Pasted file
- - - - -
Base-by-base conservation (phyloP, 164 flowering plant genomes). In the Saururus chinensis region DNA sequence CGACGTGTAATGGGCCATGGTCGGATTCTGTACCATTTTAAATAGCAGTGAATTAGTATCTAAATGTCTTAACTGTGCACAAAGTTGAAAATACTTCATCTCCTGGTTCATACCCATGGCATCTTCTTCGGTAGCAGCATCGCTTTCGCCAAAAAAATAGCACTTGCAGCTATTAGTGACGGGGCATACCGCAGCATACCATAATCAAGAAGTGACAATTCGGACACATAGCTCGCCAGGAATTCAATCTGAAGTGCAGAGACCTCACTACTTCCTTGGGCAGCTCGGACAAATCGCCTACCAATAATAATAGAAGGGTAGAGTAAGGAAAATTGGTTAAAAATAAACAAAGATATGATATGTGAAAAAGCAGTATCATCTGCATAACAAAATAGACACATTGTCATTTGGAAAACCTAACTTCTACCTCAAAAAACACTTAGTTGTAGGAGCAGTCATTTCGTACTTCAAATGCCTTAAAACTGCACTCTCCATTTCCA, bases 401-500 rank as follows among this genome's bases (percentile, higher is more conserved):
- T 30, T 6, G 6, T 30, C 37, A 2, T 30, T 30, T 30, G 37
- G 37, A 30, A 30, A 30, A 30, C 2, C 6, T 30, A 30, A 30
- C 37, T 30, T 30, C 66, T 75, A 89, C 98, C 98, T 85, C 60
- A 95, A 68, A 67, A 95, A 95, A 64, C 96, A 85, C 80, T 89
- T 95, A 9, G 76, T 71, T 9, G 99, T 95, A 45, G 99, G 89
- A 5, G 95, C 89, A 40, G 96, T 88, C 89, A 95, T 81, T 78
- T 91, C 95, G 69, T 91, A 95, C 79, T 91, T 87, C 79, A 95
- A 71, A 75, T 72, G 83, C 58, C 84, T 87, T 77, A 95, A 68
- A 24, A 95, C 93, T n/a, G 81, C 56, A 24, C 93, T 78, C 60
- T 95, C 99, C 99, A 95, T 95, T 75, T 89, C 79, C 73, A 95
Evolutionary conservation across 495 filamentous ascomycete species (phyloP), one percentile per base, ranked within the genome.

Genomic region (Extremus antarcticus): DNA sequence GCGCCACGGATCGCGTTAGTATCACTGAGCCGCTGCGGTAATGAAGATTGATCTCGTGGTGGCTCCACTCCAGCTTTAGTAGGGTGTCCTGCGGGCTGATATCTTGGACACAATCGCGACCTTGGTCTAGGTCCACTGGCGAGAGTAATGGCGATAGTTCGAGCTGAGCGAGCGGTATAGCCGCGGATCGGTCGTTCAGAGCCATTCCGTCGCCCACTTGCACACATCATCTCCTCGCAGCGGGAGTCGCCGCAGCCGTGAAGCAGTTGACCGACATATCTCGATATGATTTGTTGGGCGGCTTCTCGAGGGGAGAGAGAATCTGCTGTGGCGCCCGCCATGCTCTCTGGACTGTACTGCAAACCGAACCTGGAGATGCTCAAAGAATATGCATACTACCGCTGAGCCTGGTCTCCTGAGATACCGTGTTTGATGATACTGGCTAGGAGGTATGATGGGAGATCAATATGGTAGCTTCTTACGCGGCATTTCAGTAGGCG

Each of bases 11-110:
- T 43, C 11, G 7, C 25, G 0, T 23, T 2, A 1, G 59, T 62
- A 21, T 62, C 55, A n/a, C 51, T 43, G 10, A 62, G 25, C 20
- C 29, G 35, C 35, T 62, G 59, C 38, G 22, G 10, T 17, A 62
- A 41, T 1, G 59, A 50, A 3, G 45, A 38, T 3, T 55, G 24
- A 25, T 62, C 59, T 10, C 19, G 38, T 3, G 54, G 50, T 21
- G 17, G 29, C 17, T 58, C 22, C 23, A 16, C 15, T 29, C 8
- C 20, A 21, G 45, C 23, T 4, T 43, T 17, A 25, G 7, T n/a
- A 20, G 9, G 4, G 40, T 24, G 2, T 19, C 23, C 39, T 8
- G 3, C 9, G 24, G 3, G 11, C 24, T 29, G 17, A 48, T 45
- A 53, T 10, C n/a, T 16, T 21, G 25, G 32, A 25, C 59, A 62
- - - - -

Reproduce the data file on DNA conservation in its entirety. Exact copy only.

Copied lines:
Base-by-base conservation (phyloP, 164 flowering plant genomes). In the Saururus chinensis region DNA sequence CGACGTGTAATGGGCCATGGTCGGATTCTGTACCATTTTAAATAGCAGTGAATTAGTATCTAAATGTCTTAACTGTGCACAAAGTTGAAAATACTTCATCTCCTGGTTCATACCCATGGCATCTTCTTCGGTAGCAGCATCGCTTTCGCCAAAAAAATAGCACTTGCAGCTATTAGTGACGGGGCATACCGCAGCATACCATAATCAAGAAGTGACAATTCGGACACATAGCTCGCCAGGAATTCAATCTGAAGTGCAGAGACCTCACTACTTCCTTGGGCAGCTCGGACAAATCGCCTACCAATAATAATAGAAGGGTAGAGTAAGGAAAATTGGTTAAAAATAAACAAAGATATGATATGTGAAAAAGCAGTATCATCTGCATAACAAAATAGACACATTGTCATTTGGAAAACCTAACTTCTACCTCAAAAAACACTTAGTTGTAGGAGCAGTCATTTCGTACTTCAAATGCCTTAAAACTGCACTCTCCATTTCCA, bases 401-500 rank as follows among this genome's bases (percentile, higher is more conserved):
- T 30, T 6, G 6, T 30, C 37, A 2, T 30, T 30, T 30, G 37
- G 37, A 30, A 30, A 30, A 30, C 2, C 6, T 30, A 30, A 30
- C 37, T 30, T 30, C 66, T 75, A 89, C 98, C 98, T 85, C 60
- A 95, A 68, A 67, A 95, A 95, A 64, C 96, A 85, C 80, T 89
- T 95, A 9, G 76, T 71, T 9, G 99, T 95, A 45, G 99, G 89
- A 5, G 95, C 89, A 40, G 96, T 88, C 89, A 95, T 81, T 78
- T 91, C 95, G 69, T 91, A 95, C 79, T 91, T 87, C 79, A 95
- A 71, A 75, T 72, G 83, C 58, C 84, T 87, T 77, A 95, A 68
- A 24, A 95, C 93, T n/a, G 81, C 56, A 24, C 93, T 78, C 60
- T 95, C 99, C 99, A 95, T 95, T 75, T 89, C 79, C 73, A 95
Evolutionary conservation across 495 filamentous ascomycete species (phyloP), one percentile per base, ranked within the genome.

Genomic region (Extremus antarcticus): DNA sequence GCGCCACGGATCGCGTTAGTATCACTGAGCCGCTGCGGTAATGAAGATTGATCTCGTGGTGGCTCCACTCCAGCTTTAGTAGGGTGTCCTGCGGGCTGATATCTTGGACACAATCGCGACCTTGGTCTAGGTCCACTGGCGAGAGTAATGGCGATAGTTCGAGCTGAGCGAGCGGTATAGCCGCGGATCGGTCGTTCAGAGCCATTCCGTCGCCCACTTGCACACATCATCTCCTCGCAGCGGGAGTCGCCGCAGCCGTGAAGCAGTTGACCGACATATCTCGATATGATTTGTTGGGCGGCTTCTCGAGGGGAGAGAGAATCTGCTGTGGCGCCCGCCATGCTCTCTGGACTGTACTGCAAACCGAACCTGGAGATGCTCAAAGAATATGCATACTACCGCTGAGCCTGGTCTCCTGAGATACCGTGTTTGATGATACTGGCTAGGAGGTATGATGGGAGATCAATATGGTAGCTTCTTACGCGGCATTTCAGTAGGCG

Each of bases 11-110:
- T 43, C 11, G 7, C 25, G 0, T 23, T 2, A 1, G 59, T 62
- A 21, T 62, C 55, A n/a, C 51, T 43, G 10, A 62, G 25, C 20
- C 29, G 35, C 35, T 62, G 59, C 38, G 22, G 10, T 17, A 62
- A 41, T 1, G 59, A 50, A 3, G 45, A 38, T 3, T 55, G 24
- A 25, T 62, C 59, T 10, C 19, G 38, T 3, G 54, G 50, T 21
- G 17, G 29, C 17, T 58, C 22, C 23, A 16, C 15, T 29, C 8
- C 20, A 21, G 45, C 23, T 4, T 43, T 17, A 25, G 7, T n/a
- A 20, G 9, G 4, G 40, T 24, G 2, T 19, C 23, C 39, T 8
- G 3, C 9, G 24, G 3, G 11, C 24, T 29, G 17, A 48, T 45
- A 53, T 10, C n/a, T 16, T 21, G 25, G 32, A 25, C 59, A 62